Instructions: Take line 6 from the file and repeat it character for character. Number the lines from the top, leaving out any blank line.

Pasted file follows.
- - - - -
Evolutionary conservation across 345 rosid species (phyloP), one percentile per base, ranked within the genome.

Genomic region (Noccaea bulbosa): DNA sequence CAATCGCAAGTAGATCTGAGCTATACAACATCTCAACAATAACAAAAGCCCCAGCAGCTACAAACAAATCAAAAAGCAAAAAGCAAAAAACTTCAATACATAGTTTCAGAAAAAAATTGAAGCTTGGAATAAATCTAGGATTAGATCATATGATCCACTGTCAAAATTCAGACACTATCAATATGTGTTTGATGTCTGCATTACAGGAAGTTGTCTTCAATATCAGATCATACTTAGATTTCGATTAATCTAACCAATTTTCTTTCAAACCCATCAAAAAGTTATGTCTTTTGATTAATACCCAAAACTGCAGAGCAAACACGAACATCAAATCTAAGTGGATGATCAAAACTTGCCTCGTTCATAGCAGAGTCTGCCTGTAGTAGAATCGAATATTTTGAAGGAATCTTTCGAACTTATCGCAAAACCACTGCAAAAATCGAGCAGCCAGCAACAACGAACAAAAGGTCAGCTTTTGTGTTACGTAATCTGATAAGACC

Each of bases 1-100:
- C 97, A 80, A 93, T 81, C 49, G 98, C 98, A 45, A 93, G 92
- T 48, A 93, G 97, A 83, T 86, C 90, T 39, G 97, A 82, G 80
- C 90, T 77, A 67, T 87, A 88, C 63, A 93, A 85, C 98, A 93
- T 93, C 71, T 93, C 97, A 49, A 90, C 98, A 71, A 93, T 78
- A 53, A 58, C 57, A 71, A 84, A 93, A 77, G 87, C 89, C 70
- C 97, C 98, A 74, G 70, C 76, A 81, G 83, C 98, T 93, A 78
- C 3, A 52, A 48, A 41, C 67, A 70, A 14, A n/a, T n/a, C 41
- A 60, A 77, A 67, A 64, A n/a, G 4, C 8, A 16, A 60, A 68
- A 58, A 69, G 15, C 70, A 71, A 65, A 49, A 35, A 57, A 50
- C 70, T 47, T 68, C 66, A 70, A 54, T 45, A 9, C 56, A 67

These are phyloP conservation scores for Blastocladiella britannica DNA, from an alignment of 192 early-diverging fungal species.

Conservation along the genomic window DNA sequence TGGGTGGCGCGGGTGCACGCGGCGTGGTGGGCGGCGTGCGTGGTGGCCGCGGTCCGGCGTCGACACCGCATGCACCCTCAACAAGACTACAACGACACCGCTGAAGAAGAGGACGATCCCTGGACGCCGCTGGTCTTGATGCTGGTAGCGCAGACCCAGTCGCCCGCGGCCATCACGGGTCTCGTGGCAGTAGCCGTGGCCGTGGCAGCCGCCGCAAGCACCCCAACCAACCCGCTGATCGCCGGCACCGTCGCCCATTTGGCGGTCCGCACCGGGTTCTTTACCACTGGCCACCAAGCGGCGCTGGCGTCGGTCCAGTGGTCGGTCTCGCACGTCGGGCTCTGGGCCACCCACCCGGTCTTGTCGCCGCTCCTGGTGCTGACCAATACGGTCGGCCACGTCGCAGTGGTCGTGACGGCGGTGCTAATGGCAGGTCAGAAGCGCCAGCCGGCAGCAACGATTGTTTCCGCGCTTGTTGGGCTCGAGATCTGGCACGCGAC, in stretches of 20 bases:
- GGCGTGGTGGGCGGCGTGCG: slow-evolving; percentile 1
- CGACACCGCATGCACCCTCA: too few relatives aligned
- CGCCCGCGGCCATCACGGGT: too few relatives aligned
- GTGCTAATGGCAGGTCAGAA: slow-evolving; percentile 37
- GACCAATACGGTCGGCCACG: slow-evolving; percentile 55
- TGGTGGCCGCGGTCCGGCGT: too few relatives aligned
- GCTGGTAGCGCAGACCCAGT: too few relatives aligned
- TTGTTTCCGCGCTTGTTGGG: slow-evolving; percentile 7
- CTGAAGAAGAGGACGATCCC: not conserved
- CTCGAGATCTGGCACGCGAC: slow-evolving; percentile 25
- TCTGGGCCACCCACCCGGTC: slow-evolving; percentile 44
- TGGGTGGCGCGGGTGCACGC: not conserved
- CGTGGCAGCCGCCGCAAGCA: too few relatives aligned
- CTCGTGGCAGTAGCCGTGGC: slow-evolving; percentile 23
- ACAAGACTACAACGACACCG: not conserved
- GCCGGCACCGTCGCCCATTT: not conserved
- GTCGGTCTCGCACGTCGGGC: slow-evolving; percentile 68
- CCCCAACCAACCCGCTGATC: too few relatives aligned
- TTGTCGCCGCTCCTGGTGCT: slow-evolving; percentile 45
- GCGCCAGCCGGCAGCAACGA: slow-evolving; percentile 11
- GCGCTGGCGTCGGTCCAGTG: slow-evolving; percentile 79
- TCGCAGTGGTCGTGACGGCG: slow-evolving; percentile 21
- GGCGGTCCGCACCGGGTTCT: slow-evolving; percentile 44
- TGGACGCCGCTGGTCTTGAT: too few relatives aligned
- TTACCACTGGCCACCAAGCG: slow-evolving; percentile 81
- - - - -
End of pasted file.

- C 90, T 77, A 67, T 87, A 88, C 63, A 93, A 85, C 98, A 93